First time finding a job, and you don’t want to mess things up? Do you want to know what a resume should include?
Resumes are the first contact between an employer and its prospective employees, so it becomes imperative for them to be catchy, meaty, and punchy. It’s common knowledge nowadays that most recruiters spend anywhere from 6-10 seconds scanning your resume before they decide if it’s worth keeping or not.
A resume is important to an employer. Unfortunately, most resumes don’t even make it past the minimum requirements, which is basically why some applicants receive a rejection letter immediately after they submit their resumes. Hence, a need to know the proper way to write a resume with work experience. One recent survey found out that 40% of employers now use the Applicant Tracking System (ATS), an automated recruitment software that sort and select resume as the first step before deciding if the applicant is worth the shot.
What a Resume Should Include: What You Need To Know
Consequently, it becomes imperative to check to discuss the basic ingredients needed to make a good resume:
Most applicants choke their resumes with irrelevant things to appear bulky, large, or attractive. Great resumes always contain some basic words that mirror the language in the job description and the field of specialization you are applying for. By doing this, you are one step closer to the job because doing this will not only help your document scale through the ATS hurdle but prove to the resource person that you know the basic requirements of the job.
So, instead of padding your resume with junks of irrelevant information, use keywords that are specific to the job you’re looking for (while, of course, backing it up with relevant experience), and you’re one step closer to the job of your dream.
Easy to Read:
Your resume should not be an avenue to show your grammatical prowess or might. Resumes are meant to be simple, straightforward, and easy to read. Trying to impress the recruiter with big grammar might lead to a series of errors, which will definitely not create a good impression with the recruiter and automatically disqualify your resume because it will not pass the ATS benchmark.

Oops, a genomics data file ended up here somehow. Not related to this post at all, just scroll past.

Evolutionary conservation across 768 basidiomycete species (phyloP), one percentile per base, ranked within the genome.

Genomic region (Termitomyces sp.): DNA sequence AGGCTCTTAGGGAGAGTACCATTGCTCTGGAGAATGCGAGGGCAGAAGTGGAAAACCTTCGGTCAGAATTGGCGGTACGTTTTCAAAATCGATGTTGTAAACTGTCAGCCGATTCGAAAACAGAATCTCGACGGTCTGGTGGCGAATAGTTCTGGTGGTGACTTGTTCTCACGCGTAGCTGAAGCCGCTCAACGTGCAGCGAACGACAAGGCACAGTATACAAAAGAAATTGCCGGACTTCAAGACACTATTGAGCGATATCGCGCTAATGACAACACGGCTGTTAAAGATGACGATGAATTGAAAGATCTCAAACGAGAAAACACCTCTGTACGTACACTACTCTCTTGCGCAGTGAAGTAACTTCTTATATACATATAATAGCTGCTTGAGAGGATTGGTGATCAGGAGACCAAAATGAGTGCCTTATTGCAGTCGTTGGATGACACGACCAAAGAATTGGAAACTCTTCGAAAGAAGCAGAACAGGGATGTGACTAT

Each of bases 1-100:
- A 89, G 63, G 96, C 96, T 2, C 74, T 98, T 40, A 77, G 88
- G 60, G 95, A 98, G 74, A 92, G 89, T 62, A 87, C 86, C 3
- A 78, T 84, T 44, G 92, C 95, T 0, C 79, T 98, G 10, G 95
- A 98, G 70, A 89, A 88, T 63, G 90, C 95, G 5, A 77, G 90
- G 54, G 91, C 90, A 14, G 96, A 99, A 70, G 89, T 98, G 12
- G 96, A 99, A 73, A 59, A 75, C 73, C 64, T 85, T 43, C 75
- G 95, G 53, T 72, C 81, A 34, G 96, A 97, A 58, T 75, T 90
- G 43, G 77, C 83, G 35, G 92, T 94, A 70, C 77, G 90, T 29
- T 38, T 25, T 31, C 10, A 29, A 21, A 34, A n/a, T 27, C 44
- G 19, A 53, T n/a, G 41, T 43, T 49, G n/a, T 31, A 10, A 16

Common mistakes like full stops, comma, and others will make your resume look outdated, archaic, amateurish, and will not pass the first test. It won’t be very reassuring and turn off the recruiter. They won’t bother reading it further because there are many serious applicants with good resumes waiting to be attended to.
When you’re creating your resume, the content should be your priority because that will sell you to the recruiter. After that, you must try your best to arrange it so that it will appeal to the recruiter, even if the person is in a hurry or extremely busy. Your resume should be catchy, in the sense that it must attract the recruiter’s attention because there are many resumes to attend to.
The Right Length:
One of the biggest problems with resumes is the size. Although there is no standing rule on how bulky your resume should be if you have less than ten years’ experience, it is advisable to keep it under 1 page and two pages if you have more.
You must understand that recruiters are facing a difficult job trying to sort the best person for the job and will be happy if they are faced with short resumes that are not filled with frivolities but concise, straightforward, short, and are straight to the point.
Although cases like executive positions can take more than two pages, always try to make it as short as you can. Don’t be scared to leave out irrelevant things; a brief CV does not mean disqualification. It will even boost your chance of securing the job.
Before now, resumes are littered with Goals/Objectives, but they are gradually falling out of place and being replaced by a well-articulated summary. A summary of one or two summaries at the top of your resume can be a very powerful tool to capture the attention of your reader and signal to them right away that you are a perfect fit for the position in contention.
Most objectives are always centered on your goals in life and what you are looking for in your next working environment, without effectively stating why you are perfect for the job. On the other hand, a summary will briefly layout your area of expertise, skills, experience, and what you can offer your next employer if they hire you.
A good summary is extremely helpful because it will tell the recruiter in one or two sentences what you can do, your competencies, and brief the reader on your skill set, what you can bring to the table, which is way different from the information embedded in the goals and objective.
Now you know what to do to get your first job since you now know what a resume should include. Now go-ahead to include them.
by Scholars Hub
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